Friday, October 31, 2008

Leader vs Boss

"People ask the difference between a leader and a boss.

The leader works in the open, and the boss in covert.

The leader leads, and the boss drives."

Theodore Roosevelt
American tough guy

Thursday, October 30, 2008

Caring about your Sailors

Admiral Nelson also deeply cared about his men, paying particular attention to their health. The admiral understood the two time tested principles of leadership: accomplish the mission and take care of your people. A leader can not be successful in the long run without following both of these mutually supportive tenets. Nelson’s men were aware of his devotion to them. His personal interest in every aspect of their training ensured that their actions in battle ultimately did not require his physical presence or direction when the battle was joined.

From Former SECNAV John Dalton's Trafalgar Night Speech 15 October 1988

Wednesday, October 29, 2008

Train and Educate

The Navy’s Manpower, Personnel, Training and Education Strategic Vision states the following:
“Professional education is key to the development of competencies, professional knowledge and critical thinking skills…Education is a strategic investment in the future of our Navy.”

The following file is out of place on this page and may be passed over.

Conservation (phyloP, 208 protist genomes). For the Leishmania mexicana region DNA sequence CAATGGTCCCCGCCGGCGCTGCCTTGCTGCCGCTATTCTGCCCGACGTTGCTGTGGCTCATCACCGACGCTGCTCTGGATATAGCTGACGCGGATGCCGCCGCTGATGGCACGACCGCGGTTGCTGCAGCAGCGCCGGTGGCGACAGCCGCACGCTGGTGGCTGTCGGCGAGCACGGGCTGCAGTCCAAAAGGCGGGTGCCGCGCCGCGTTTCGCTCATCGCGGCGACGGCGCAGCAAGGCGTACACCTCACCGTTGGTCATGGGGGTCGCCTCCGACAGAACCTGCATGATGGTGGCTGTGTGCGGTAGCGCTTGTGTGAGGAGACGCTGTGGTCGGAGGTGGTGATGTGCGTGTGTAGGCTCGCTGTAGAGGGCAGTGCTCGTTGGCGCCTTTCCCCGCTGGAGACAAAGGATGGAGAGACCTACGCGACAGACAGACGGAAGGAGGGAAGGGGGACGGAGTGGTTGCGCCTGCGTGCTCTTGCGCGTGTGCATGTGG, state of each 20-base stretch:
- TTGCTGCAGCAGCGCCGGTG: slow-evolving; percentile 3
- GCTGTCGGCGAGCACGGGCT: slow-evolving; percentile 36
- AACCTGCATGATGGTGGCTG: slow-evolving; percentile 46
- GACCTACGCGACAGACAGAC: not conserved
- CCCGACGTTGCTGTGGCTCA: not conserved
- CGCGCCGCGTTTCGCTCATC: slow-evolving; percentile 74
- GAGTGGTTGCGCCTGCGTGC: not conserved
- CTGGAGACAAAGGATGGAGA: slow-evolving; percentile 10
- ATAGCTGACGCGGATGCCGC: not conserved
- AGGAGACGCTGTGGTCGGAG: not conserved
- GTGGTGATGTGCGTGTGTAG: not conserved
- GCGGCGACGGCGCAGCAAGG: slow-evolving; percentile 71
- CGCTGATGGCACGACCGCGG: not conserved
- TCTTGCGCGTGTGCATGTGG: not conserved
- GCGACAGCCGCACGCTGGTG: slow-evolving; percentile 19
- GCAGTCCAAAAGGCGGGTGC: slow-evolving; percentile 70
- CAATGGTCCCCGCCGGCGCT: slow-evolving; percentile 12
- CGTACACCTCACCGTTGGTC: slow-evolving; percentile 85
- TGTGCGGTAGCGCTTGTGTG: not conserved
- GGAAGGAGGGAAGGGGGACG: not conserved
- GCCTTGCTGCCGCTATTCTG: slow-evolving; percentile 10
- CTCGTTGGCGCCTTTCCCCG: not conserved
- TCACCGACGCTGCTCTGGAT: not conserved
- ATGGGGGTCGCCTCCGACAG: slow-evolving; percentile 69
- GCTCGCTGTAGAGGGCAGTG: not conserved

I couldn’t agree more. The increasingly dynamic and complex nature of the evolving security environment demands that we take bold steps to develop the talented, innovative, and highly educated Naval Intelligence force our nation requires. Therefore my #1 priority is to Recruit, Train, and Educate a highly professional and diversified workforce. That is not just a bullet on a slide but a personal goal I am deeply committed to. Commensurate with its importance, I am dedicating significant personnel and financial resources to make it a reality for Naval Intelligence. We will invest in the education of our workforce and our Nation will reap the return on that investment many times over.